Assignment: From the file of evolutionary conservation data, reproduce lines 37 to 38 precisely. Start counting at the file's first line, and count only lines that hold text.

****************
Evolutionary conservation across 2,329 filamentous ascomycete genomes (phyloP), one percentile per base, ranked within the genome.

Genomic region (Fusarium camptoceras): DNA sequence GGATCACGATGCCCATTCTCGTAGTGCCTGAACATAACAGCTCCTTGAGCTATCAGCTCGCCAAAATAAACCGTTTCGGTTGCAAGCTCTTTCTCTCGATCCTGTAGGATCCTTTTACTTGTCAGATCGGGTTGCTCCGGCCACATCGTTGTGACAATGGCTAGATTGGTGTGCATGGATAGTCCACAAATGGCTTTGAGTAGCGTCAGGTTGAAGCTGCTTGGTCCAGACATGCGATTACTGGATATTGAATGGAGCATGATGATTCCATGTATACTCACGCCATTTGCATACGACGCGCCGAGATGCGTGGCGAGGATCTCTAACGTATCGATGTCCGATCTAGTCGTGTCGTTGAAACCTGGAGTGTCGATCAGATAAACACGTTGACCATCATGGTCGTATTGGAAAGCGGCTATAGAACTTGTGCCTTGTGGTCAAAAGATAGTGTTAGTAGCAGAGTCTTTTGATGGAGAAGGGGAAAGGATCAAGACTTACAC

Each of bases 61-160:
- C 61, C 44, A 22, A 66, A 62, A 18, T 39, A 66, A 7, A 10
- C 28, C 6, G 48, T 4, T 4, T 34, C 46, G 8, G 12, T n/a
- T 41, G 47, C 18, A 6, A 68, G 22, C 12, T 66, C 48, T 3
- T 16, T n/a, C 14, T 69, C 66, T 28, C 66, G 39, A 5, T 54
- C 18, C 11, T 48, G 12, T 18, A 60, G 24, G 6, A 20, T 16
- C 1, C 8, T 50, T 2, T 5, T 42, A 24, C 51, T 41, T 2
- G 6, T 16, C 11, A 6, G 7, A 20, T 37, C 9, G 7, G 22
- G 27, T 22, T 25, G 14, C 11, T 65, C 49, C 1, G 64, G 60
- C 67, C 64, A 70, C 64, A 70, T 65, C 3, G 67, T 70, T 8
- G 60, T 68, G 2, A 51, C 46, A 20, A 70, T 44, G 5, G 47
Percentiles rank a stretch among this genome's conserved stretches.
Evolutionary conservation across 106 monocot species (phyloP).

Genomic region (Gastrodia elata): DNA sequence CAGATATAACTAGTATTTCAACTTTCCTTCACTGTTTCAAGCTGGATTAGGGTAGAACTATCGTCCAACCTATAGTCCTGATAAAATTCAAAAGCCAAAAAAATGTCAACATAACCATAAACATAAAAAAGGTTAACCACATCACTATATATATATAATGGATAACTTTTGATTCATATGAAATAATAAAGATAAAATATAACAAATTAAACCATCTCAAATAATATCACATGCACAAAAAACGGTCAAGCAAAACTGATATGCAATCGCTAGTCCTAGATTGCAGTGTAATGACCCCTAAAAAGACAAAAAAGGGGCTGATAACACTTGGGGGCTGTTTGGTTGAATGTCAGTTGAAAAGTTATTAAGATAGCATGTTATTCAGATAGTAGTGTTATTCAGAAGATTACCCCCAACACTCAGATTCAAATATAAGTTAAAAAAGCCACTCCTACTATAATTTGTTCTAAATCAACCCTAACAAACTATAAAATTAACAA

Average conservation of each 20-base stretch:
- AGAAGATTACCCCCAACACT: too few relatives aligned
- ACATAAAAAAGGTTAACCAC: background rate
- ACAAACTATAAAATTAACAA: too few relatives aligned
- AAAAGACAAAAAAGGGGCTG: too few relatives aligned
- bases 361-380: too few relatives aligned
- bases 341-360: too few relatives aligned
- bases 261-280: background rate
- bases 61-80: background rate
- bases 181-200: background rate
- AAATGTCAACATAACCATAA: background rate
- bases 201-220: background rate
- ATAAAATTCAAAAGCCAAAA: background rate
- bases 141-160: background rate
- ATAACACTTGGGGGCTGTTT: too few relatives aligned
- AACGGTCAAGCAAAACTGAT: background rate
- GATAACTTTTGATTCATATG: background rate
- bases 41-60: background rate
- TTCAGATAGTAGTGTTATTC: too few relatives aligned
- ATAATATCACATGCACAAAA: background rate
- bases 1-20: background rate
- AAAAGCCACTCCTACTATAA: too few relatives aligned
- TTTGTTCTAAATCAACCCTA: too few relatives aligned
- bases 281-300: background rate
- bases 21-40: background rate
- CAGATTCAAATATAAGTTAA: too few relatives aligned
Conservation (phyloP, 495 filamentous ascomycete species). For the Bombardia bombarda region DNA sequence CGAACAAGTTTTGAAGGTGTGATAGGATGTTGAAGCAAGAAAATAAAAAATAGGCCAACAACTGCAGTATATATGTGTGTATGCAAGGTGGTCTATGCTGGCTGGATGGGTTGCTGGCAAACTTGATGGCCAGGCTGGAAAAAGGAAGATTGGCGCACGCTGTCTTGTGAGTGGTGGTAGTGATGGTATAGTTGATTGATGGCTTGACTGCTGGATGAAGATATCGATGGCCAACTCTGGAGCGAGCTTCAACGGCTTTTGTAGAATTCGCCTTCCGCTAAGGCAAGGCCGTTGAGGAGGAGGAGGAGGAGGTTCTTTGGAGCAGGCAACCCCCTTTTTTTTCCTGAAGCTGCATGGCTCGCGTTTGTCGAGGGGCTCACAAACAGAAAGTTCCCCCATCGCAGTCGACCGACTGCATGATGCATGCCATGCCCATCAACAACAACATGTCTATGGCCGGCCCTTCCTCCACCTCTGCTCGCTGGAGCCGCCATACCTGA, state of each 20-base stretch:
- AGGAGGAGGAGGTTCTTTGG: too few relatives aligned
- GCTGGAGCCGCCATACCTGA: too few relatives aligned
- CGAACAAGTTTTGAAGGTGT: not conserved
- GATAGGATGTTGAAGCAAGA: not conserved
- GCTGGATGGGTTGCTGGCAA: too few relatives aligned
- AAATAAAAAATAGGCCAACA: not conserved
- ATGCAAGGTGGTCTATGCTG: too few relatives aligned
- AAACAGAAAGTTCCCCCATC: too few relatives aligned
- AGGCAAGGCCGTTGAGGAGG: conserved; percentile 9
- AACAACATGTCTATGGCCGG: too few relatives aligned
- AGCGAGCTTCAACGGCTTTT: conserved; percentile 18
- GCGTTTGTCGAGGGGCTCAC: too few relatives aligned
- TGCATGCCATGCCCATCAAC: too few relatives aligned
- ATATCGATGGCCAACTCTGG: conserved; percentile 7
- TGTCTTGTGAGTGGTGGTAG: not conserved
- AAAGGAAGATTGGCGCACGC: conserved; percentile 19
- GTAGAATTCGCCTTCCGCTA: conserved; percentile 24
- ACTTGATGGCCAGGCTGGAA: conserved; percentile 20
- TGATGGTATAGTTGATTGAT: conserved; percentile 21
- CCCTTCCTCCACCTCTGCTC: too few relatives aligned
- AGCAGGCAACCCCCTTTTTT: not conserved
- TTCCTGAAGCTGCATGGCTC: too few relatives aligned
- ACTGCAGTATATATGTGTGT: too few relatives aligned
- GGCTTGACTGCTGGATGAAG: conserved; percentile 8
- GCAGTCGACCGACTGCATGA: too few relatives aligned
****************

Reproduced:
- bases 1-20: background rate
- AAAAGCCACTCCTACTATAA: too few relatives aligned